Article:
How to Analyze a Rental Property to Maximize Your Returns
Posted by Grant Cardone
To build wealth in real estate, you have to be able to pick the right investments. We’ll show you how here.
An important skill for real estate investors to have is the ability to properly analyze a potential investment.
As with any type of investment, you need to make sure you receive a return on the money you invest. The return you receive should be related to the amount of work the investment requires and the amount of risk involved.
The expected return will also vary with different property types and geographic locations.
This guide will teach you how to effectively analyze a property before a purchase is made, so you can make smart investments.
- The different types of income properties
- Valuation methods
- How to analyze a property
Different Types of Property, Different Methods of Valuation
The method of determining a property’s value depends on the type of property you’re looking at:
1. Single-family rentals
These properties’ values are based mainly on comparable sales of other single-family homes – regardless of their expected return on investment. While a professional appraiser will consider the income of a rental property, they have to consider what it would sell for without rental income.
Government regulations set standards for residential appraisals in order to protect financial institutions and borrowers.
It’s also important to note that single-family property values change with the local housing market, which can affect your overall return on investment.
Before purchasing a single-family home as a rental property, it’s still important to do an investment analysis. This will help determine if the income is worth the purchase price and if the monthly rent can cover the loan payments and expenses.
2. Multifamily properties
For the most part, these properties’ values are based on their current income or income potential. Since multifamily properties aren't considered residential property, valuation standards weigh more heavily on their value as an investment.
The values change based on generated profit and the market’s expectation of rate of return. As the demand for multifamily properties increases, investors are willing to accept a lower rate of return, which drives the value up.
3. Commercial properties
Similar to how single-family homes are valued, single-tenant and owner-occupied commercial properties are often valued based on comparable property sales. Some single-tenant properties are valued based on income, depending on:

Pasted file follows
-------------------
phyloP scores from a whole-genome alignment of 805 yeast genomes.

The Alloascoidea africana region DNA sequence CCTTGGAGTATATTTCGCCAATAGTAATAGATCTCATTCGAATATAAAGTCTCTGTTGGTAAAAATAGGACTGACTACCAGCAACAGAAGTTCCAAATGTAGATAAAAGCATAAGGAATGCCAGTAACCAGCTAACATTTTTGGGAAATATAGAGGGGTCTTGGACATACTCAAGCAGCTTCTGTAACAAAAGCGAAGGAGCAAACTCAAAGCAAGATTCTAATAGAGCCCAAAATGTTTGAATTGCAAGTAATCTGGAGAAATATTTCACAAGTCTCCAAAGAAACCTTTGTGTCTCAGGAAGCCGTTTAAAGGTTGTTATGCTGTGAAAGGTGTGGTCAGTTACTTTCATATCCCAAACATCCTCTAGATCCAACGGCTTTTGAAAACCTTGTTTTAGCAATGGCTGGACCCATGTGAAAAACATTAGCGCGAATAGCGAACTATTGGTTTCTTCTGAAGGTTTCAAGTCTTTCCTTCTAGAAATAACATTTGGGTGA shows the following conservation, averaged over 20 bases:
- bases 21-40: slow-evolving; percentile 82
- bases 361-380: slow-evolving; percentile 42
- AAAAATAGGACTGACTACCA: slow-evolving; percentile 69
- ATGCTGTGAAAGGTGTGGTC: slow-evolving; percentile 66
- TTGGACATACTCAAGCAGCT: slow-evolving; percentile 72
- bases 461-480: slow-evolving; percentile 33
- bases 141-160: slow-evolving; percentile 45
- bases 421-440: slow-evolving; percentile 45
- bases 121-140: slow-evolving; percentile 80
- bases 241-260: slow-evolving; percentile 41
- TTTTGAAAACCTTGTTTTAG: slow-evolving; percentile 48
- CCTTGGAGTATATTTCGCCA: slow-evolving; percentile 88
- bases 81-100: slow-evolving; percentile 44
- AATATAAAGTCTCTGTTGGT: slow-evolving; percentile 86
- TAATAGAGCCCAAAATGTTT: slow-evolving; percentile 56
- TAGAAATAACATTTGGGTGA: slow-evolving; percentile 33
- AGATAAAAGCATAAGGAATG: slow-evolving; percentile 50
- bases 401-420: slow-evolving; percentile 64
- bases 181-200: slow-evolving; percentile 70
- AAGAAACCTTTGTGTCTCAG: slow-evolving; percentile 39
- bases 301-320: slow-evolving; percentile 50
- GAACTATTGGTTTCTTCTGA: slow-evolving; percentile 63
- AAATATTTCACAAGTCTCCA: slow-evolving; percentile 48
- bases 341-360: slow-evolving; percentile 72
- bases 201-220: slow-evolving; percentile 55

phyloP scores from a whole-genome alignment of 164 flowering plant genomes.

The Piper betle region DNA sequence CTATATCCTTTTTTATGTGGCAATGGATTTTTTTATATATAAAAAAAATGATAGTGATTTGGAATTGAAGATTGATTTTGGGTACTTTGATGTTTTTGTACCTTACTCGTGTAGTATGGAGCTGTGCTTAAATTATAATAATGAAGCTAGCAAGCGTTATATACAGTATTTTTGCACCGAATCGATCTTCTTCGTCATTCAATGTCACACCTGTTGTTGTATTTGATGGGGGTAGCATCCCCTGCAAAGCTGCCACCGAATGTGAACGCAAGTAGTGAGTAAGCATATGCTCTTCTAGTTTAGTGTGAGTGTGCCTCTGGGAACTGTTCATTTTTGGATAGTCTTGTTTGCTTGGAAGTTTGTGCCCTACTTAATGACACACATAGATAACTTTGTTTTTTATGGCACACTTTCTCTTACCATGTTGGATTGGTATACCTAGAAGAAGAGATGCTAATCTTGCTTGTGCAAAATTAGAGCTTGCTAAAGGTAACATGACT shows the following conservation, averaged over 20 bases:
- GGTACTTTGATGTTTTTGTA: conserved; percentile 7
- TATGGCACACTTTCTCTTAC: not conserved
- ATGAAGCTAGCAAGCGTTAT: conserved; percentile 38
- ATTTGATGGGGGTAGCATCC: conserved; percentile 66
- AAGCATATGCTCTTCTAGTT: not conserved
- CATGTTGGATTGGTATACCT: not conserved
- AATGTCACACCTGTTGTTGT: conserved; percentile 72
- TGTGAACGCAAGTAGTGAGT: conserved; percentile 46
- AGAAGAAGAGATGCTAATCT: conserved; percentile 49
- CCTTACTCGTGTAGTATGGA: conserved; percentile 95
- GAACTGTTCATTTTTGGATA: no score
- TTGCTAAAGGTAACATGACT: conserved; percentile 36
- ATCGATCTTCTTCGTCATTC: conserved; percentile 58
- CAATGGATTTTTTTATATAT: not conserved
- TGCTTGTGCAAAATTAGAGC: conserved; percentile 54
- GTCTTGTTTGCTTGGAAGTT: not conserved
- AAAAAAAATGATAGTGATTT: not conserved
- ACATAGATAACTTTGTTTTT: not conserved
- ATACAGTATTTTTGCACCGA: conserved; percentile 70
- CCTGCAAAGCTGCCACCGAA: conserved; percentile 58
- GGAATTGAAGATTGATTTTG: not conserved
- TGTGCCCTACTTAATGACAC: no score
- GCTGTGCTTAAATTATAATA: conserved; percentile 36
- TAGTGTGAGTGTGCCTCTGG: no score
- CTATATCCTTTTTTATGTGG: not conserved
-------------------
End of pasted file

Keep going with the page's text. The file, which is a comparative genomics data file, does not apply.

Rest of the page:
- The tenant – national tenants with strong credit will provide a higher value
- The remaining term of the lease – properties with long-term leases in place will provide a higher value
Leases close to expiration and short-term leases are high risk because the sole income generator may be leaving soon.
Multi-tenant commercial properties are valued based on both current income and income potential. This is assuming that the property currently has tenants in place.
Property values also depend on the tenant mix, the tenants’ credit, and the length of time left on their current lease terms.
Successful investors typically use a variety of methods to determine a property’s value.
Some valuation methods are simple rules of thumb. These methods are used to quickly run the numbers to gauge whether a property looks like a good deal and is worth analyzing further. Others are more precise, requiring mathematical formulas.
The more complex methods are normally done during the due diligence period to make sure the property is a good investment.
Study your local market to find out:
- What types of valuations are commonly used for properties in the area
- The expected rate of return for different property types
Process of analyzing a rental property
Taking these steps will ensure an accurate analysis of an investment property.
Gather information on the property
In order to analyze a property, you must gather property information, such as:
Public Records/Tax Records
These will often show the square footage, the year built, zoning, and what the property was most recently sold and purchased for
This includes rental income and other property income such as laundry, pet fees, etc
The property expenses include all the things you have to pay for in order for your investment to keep producing income. These are very important pieces in understanding a real estate investment’s financial picture.
- Property taxes
- Property insurance
- Management fees
- Vacancy rate
- Repairs and maintenance
Capital Expenditures (CAPEX) / Deferred Maintenance
All properties will occasionally have major expenses, such as acquiring, maintaining or improving:
- Driveways and parking lots
These should be included in a monthly budget to avoid major expenses when potential property repairs or maintenance are needed.